This modern, vegan version of a traditional classic borscht is super flavourful, warming and brimming with anti-inflammatory properties.
What is Borscht?
Borscht! Borscht! Borscht! What’s not to like about this so very flavourful, earthy and deeply fullfilling spectactle of a soup? Traditionally made with beetroot, potatoes and some form of beef stock, borscht is a classic kitchen recipe associated with the cuisine of eastern and central Europe (especially Russia, Poland, and the Ukraine). Here we will cook a delicious vegan version of this all-time hearty favourite.
What is beetroot food for?
Beetroot is good for the liver:
They contain antioxidants, vitamin A, vitamin B-6, and iron. These compounds help protect the liver from inflammation and oxidative stress while enhancing its ability to remove toxins from the body. Beets’ juice has traditionally been used as a remedy to activate liver enzymes and to increase bile, which helps the liver’s detox function. They are also high in compounds that have been shown to reduce inflammation, protect against oxidative stress and reduce the risk of liver damage.
Beets can reduce inflammation:
Their juice contains anti-inflammatory compounds called betalains. Many studies have shown that betalains help modulate inflammatory reactions, especially in inflammatory diseases. Beetroots therefor make a great choice for people with inflammatory conditions like rheumatoid arthritis or fibromyalgia.
Beetroots can help reduce blood pressure:
Beets naturally contain large quantities of nitrates, which the body converts into nitric oxide. This compound dilates the blood vessels, which improves blood flow and lowers overall blood pressure.
Beets can help prevent anemia:
Beetroots are also rich in iron, an essential component of red blood cells. Without iron, red blood cells cannot transport oxygen around the body. People who have low iron levels can sometimes develop a condition called iron deficiency anemia. Adding sources of iron to the diet can reduce the risk of this condition.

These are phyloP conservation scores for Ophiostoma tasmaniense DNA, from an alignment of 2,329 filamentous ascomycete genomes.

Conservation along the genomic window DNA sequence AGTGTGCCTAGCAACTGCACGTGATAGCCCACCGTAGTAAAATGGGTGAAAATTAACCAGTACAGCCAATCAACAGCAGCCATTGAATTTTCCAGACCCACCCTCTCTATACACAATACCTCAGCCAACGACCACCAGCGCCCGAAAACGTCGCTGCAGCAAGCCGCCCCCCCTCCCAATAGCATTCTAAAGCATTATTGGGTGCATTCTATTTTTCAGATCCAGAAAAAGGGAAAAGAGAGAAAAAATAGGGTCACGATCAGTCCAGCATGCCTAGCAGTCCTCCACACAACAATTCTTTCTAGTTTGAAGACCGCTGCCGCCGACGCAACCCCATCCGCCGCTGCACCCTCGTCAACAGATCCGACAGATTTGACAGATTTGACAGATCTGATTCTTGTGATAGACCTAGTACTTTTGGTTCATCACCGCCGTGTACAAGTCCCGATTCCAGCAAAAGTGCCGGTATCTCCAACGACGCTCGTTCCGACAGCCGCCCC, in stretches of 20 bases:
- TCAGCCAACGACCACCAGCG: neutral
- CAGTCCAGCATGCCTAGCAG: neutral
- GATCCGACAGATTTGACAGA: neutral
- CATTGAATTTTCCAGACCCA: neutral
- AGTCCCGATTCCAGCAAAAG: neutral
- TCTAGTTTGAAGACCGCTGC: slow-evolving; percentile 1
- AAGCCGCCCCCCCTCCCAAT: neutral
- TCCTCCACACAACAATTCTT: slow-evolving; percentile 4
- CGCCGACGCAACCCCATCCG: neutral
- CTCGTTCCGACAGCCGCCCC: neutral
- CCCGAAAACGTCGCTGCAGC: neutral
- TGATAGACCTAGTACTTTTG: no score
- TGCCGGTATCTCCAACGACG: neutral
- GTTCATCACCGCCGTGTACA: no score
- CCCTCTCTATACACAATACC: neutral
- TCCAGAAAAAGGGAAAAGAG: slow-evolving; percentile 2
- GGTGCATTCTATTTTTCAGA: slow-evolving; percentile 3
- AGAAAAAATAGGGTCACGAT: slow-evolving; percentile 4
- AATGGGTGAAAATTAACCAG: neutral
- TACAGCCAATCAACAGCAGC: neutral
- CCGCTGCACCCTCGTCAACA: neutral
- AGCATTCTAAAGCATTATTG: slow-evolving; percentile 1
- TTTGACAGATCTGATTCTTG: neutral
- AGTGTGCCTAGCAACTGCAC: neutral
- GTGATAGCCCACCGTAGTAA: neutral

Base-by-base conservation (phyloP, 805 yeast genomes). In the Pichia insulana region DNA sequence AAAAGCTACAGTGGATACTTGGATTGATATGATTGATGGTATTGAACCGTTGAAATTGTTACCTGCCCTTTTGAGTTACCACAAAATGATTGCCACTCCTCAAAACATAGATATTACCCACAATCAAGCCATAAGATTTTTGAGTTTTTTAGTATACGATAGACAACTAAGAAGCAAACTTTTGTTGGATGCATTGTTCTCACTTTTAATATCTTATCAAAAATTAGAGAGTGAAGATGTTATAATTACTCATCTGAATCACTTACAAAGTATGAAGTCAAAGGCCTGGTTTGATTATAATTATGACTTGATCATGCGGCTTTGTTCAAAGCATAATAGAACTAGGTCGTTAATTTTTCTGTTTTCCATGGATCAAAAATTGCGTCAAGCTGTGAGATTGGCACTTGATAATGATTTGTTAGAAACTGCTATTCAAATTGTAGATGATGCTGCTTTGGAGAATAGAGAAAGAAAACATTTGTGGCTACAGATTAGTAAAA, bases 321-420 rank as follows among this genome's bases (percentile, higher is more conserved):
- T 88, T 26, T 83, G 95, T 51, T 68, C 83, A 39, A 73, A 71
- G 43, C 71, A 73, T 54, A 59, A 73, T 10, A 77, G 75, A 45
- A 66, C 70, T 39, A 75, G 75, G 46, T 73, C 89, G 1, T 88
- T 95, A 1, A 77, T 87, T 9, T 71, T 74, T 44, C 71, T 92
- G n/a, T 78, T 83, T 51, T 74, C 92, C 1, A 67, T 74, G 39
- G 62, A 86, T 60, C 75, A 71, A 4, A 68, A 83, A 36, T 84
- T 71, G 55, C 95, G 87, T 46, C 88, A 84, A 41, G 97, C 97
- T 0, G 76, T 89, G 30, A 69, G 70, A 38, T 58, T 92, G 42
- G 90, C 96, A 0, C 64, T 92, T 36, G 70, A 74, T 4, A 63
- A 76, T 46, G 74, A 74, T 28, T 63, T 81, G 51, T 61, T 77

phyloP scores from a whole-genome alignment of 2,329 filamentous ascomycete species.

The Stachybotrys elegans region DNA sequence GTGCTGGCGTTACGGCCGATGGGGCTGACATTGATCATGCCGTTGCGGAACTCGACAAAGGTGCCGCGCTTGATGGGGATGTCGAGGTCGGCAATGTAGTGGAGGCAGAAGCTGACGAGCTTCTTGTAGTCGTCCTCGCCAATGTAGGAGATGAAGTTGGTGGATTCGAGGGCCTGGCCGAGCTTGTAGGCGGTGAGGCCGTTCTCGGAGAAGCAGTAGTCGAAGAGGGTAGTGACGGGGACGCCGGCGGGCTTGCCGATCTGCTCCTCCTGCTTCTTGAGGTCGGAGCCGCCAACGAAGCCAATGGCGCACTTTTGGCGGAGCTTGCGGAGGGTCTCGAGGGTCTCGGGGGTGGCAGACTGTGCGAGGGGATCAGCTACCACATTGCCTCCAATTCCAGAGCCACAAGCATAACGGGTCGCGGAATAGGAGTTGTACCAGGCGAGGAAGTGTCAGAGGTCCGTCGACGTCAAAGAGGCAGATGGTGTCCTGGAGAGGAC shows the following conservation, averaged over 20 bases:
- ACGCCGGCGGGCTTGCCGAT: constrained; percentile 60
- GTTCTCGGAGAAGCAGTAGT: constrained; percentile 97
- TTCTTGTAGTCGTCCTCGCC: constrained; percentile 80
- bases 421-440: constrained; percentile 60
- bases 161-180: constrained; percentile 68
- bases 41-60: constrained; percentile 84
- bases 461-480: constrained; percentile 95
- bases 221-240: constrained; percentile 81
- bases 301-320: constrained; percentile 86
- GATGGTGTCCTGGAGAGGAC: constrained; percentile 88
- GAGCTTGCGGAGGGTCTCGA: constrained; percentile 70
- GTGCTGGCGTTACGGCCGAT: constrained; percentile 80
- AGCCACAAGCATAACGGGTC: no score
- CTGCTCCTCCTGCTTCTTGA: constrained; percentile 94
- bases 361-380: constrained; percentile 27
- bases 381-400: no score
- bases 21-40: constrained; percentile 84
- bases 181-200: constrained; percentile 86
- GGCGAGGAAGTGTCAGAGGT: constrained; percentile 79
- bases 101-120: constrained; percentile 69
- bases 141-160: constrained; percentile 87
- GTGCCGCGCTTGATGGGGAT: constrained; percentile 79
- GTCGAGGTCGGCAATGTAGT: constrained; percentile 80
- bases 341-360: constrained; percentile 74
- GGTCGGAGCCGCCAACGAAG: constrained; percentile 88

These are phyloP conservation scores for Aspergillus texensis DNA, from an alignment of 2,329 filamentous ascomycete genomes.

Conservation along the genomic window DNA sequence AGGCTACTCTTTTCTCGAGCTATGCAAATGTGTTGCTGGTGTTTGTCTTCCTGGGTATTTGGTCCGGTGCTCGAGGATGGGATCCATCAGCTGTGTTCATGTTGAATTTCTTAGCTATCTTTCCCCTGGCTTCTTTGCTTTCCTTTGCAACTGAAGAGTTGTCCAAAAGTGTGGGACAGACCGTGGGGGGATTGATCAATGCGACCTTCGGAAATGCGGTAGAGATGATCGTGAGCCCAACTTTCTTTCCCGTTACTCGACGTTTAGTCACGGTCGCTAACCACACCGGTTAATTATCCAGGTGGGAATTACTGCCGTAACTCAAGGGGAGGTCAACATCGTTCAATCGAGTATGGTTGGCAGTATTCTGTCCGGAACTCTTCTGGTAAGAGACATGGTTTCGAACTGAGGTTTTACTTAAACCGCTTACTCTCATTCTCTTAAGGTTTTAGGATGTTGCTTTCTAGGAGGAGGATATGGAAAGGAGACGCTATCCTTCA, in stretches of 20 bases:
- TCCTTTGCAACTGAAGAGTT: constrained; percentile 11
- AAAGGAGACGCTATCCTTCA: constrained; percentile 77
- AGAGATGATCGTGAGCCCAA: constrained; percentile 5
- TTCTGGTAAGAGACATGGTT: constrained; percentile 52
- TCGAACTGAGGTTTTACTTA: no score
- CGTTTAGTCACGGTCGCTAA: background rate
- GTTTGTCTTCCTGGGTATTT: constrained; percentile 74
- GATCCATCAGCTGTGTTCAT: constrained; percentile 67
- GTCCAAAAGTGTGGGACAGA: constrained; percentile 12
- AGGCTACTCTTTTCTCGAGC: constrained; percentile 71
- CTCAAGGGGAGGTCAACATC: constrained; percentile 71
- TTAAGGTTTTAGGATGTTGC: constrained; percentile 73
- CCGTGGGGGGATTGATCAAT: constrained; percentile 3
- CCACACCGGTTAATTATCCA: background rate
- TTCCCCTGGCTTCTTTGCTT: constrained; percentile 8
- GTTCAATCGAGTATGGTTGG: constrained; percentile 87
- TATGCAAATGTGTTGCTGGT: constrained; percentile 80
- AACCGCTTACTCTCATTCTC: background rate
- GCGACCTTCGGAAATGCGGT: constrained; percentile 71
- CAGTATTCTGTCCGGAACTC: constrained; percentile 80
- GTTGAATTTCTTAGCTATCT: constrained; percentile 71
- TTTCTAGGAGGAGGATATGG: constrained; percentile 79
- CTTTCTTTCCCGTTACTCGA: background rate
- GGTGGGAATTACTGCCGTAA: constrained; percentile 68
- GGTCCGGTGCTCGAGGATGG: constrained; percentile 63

Feeling Vata: This soup is great for you. Packed full of root vegetables to ground lofty Vata especially during winter times or whenever you feel a little out of sorts. Cabbage can be ok for Vata if cooked and not eaten too often, however if you know that cabbage gets you really gassy, then you can leave out the cabbage and cook the soup without it.
Feeling Pitta: Beetroots pacify pitta so this is a very good soup for you. If you’re feeling very Pitta leave out the garlic. Ensure you use the white and not the red onion as red onions can aggravate pitta.
Feeling Kapha: As this soup is full of root vegetables which can aggravate an already heavy Kapha, this is not the best soup for you to enjoy when your Kapha is high. A healing mung bean soup is much more pacifying for your dosha and easier for you to digest, leaving you feeling less heavy. However if you do want to enjoy a bit of beetroot goodness, than use much less of the beetroots and carrots and use more of the cabbage (can also be substituted with white cabbage). Use very little or no salt but you can add more black pepper and more of the lemon juice.
Liver Protecting & Anti-Inflammatory Beetroot Borscht
Liver Protecting & Anti-Inflammatory Beetroot Borscht
Borscht! Borscht! Borscht! What’s not to like about this so very flavourful, earthy and deeply fullfilling spectactle of a soup? Traditionally made with beetroot, potatoes and some form of beef stock, borscht is a classic kitchen recipe associated with the cuisine of eastern and central Europe, especially Russia, Poland, and the Ukraine. Here we will cook a delicious vegan version of this all-time hearty favourite, that’s also very good for your health!
- 1 tbsp olive oil
- 2 garlic cloves chopped finely
- 1 medium white or red onion
- 6 beetroots, diced cooked (I use the pre-cooked ones from the supermarket)
- 1 small piece of celeriac diced
- 2 celery stalks chopped
- 4 large potatoes diced
- 700 gr red cabbage sliced into fine strips
- 1 tsp black caraway ground in pestle and mortar
- 4 carrots sliced
- 2 bayleaves
- 2 tbsp parsley chopped
- 4 tbsp tomato paste
- 1,25 liter vegetable broth without added fats or additives, and no added yeast or MSG or natural flavourings
- salt to taste
- pepper to taste
- juice of ½ a lemon
- Fry the onion and the garlic in the oil on low to medium heat for a few minutes until softened.
- Add the diced potatoes and fry lightly along with the onion and garlic mix for a few minutes. Stir frequently.
- Add the celery stalks, the beetroot and the celeriac. I always add the juice from the pack of the cooked beetroot (if using raw beetroot cook these first for 30 – 40 min and then add to this mix). Keep cooking on medium heat and stir frequently for around five minutes.
- Add the vegetable stock and bring to the boil.
- Add the cabbage and the black caraway.
- Add the remaining vegetables, bay leaves, the tomato paste and salt and pepper.
- Simmer for about 20 minutes, until the vegetables are cooked through. Stir several times. Season to taste with salt (but try and go easy with it as this is a healing soup. Try and avoid the salt altogether if you can).
- After 20 mins have passed, try the soup to see if all the vegetables are cooked through and tender. If so, take the soup off the heat and stir in the lemon juice.
- Now you are ready to serve and eat your soup! Voila!